Our family has never been very expressive and big talkers, but that doesn't mean that the bonds of emotional affection were also missing. On the contrary, they were and are very strong but in a silent way. I, being the youngest, had affection, love and help from all the elders - not only in Lyallpur but even right up to today. I also had the good fortune to get advice from everybody in the family.

This post is my way to Salaam everyone in my family. As Bulle Shah says in one of his well-known songs, sung by famous Pakistani Sufi singer, Abida Parveen,

I am neither a Maulvi nor a pandit, nor do I run to the holy place.

Abida Parveen singing Bulle Shah


© Jatinder Sethi 2012

Editor's note: I approve all comments written by people. The purpose of approval is to prevent unwanted commetns, inserted by bots, which are really adverstiments for their products.


It will be very nice to have date in every message!!!

Dear Jatinder I live in Switzerland but I visit Delhi very often. Narinder is my cousin and lives in Delhi with his father. I will nudge him to write to you. Warm wishes. Virender

VITENDER(Is it right?) Thanks for note. I got details about you from the other Sapra family-Pran and Narinder.Yes,my brother tells me that we were very close to the Sapras,and my elder brother Prem Nath Sethi(Shri Prem ji Maharaj) was class fellow of Pran Sapra in agriculture college in MSC.We all the brothers were students of Arya School.including my eldest brother who passed away few years back at the age of 92 Rajinder Sethi.Keep in touch. seasons Greetings. Jatinder Sethi

Me Liaqat Masih from Lyallpur, a Pakistani who still mad to call it Lyallpur.....................ur memories made me cry a lot..I m always missing good old days that will never return. I was born here in 1970 but i miss pre partition Lyallpur.. what a sweet heart city it was once...cant write more..plz visit it once... tohade per choo k Lyallpur ton boht boht salam

Dear Jatinder Ji It gave me goosebumps to read your vivid recollections, detailed descriptions virtually transporting one who has never been to Layallpur It is a small world. My Nana Ji, Mathra Das Virmani and Nani Ji,Kesar Bai lived in Sargodha. Nanaji was born in 1870 in Kheora, known for salt mines. He was Kanun Go, supervisor of Patwaris. Had two houses, one on Plot #6. Their only daughter, Vidyawati, my mother was born in Sargodha in 1912. May be your Biji and Her family knew them. She married my father, Shri Kundan Lal and moved to Khanewal. We cross path again through Swami Satyanand Ji Maharaj. I remember meeting Prem Ji, as we knew him, whenever he visited Panipat along with Swami Ji. His other disciple, Shakuntla Behanji, later known as Shakuntla Ma and now her daughter, Darshi Ma have been our family's Gurus at Ram Sharnam,Panipat. I was 14 years old in 1958 when Swami Ji gave me Diksha. I remember being told that Prem Ji practised Homeopathy and would go on his scooter to villages and give free treatment to poor people. Now living in USA, thanks to the efforts of Subodh Ji, we are getting connected. Most of our family lives in Delhi. Before partition we lived in Khanewal where my father, Kundan Lal Luthra was a landlord and later the family of six brothers and two sisters settled in Panipat. Will love to meet you when we visit Delhi next time. Thank you for posting your memories.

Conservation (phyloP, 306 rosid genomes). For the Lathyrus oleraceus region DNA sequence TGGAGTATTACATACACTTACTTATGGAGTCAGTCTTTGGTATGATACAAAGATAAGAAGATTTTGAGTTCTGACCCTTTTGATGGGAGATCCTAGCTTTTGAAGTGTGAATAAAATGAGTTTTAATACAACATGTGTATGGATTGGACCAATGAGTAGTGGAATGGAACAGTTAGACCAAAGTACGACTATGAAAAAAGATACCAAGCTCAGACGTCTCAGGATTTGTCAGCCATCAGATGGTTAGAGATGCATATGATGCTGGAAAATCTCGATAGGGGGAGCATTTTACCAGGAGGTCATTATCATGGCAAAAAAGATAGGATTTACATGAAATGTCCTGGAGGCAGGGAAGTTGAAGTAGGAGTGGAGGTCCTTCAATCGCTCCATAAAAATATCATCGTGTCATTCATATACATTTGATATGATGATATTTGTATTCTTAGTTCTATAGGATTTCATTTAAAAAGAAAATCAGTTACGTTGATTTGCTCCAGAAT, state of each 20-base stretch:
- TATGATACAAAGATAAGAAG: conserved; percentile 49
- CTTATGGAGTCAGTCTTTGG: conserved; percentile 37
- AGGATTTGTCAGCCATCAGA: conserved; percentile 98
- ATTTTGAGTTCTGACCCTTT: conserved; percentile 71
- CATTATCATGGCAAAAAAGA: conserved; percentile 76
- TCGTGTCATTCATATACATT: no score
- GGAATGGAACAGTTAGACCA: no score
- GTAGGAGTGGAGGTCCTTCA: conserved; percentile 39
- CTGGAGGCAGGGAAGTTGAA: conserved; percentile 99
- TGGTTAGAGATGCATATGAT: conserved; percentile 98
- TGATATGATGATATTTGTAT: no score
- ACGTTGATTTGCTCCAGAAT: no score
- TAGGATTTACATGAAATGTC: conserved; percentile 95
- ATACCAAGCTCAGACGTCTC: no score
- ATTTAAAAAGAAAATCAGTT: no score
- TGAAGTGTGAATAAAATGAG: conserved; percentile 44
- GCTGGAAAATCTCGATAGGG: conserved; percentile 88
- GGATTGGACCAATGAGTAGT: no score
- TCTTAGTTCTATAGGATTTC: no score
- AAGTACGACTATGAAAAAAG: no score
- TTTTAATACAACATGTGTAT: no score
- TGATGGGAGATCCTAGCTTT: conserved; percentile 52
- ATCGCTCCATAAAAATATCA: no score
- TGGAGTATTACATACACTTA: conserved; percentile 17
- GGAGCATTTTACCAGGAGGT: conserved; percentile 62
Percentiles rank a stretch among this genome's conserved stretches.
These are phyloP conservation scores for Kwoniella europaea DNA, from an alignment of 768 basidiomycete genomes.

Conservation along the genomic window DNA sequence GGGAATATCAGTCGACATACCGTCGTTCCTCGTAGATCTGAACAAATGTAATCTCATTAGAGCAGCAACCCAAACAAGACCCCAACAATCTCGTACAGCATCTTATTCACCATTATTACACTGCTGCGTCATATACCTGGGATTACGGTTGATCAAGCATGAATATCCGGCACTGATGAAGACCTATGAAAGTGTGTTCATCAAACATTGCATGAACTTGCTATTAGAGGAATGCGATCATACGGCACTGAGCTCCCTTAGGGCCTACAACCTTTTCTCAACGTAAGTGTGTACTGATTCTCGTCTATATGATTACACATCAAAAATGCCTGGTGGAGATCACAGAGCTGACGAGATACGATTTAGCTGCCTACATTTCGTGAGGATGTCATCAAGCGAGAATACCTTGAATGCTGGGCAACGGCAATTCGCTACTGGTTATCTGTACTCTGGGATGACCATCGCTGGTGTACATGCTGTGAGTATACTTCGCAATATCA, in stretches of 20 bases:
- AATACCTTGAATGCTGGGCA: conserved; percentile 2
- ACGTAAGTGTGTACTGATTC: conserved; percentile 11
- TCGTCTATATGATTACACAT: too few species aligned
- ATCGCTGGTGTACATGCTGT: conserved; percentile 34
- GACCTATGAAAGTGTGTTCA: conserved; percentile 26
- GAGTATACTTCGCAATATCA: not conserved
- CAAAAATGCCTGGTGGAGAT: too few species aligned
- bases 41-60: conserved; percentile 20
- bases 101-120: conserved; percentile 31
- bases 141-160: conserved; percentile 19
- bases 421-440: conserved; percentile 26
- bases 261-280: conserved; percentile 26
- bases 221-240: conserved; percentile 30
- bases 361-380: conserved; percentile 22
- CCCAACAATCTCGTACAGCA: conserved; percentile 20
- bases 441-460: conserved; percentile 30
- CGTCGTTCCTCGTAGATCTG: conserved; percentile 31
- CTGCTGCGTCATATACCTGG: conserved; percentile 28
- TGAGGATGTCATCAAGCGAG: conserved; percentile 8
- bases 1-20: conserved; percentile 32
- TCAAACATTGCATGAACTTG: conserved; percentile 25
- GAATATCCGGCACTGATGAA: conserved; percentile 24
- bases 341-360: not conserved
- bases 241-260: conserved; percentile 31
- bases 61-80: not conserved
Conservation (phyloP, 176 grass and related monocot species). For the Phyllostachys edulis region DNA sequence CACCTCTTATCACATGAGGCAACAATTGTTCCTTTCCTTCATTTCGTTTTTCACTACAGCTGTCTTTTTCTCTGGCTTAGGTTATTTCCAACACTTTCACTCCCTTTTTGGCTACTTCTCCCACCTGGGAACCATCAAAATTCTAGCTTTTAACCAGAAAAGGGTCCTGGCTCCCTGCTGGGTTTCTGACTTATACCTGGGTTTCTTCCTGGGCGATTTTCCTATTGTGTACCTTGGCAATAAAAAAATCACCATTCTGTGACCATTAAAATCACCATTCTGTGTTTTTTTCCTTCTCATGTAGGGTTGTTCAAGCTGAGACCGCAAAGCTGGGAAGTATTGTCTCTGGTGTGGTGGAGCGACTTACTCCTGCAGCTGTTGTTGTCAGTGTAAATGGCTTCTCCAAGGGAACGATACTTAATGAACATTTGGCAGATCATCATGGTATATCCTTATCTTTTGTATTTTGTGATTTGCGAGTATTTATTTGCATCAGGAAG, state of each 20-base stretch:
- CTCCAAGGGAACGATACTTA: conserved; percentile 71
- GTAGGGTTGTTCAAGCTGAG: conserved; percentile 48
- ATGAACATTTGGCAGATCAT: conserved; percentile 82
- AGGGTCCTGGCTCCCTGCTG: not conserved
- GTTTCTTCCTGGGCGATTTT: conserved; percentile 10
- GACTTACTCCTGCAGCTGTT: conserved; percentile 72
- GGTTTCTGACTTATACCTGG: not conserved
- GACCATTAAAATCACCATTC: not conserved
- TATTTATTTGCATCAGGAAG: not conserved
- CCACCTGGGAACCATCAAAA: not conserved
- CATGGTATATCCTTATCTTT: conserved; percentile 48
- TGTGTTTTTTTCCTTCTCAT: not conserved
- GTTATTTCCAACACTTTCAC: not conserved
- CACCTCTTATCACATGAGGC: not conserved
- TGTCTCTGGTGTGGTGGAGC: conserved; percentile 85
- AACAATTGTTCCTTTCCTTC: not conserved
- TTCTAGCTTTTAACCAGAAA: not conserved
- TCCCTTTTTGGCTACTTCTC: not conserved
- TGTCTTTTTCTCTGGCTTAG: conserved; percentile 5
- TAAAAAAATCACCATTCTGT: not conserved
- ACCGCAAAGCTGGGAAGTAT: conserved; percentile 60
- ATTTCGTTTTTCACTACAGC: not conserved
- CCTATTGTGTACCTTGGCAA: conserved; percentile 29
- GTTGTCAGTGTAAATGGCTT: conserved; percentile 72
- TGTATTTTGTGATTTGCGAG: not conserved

Dear Juginder, Well believe it or not,its a humbling experience to get such gracious letters,especially from folkd who prove how small this world is(Thanks to people like Subodh Mathur).I went to Srgodha number of times to meet my elder sister,but that was when I was hardly 5 years old-must be late 30s.Now all my Biji and sisters family are no more. Neither is Premji.Incidently, in the Ram Shernam in Delhi, there is a Homeopathic Dispensary which is runing under Premjis name.The Lyallpur Vermanis were the founders of Delhi Ram Shernam. I also met Darsh Ma last month when she visited Gurgaon. Where in Usa are you and what are you doing,and also let me have the address of yourv family in Delhi.My younger son(now a48,is settled in New Jersey -now an American Citizen.We are at Gurgaon.Ask Subodh to send you other blog Links about My Journey Through Life.If you are interested about the miracles of Premji,you should read my blog"Are we Alive To being Alive?" I will send the link to Subodh who can pass it on you. Keep in Touch. A very Happy New Year to you and your family. JATINDER

Hi im currently living in khanewal and trying to compile a history of the city. Would love to talk with you about the khanewal you remember. I can share new pictures from khanewal with you too

Regards , Ejaz Born Faisalabad . Lived Bol- e- di ch!uggi, Studied M.B High School , Intermediate Government Degree College Lyallpur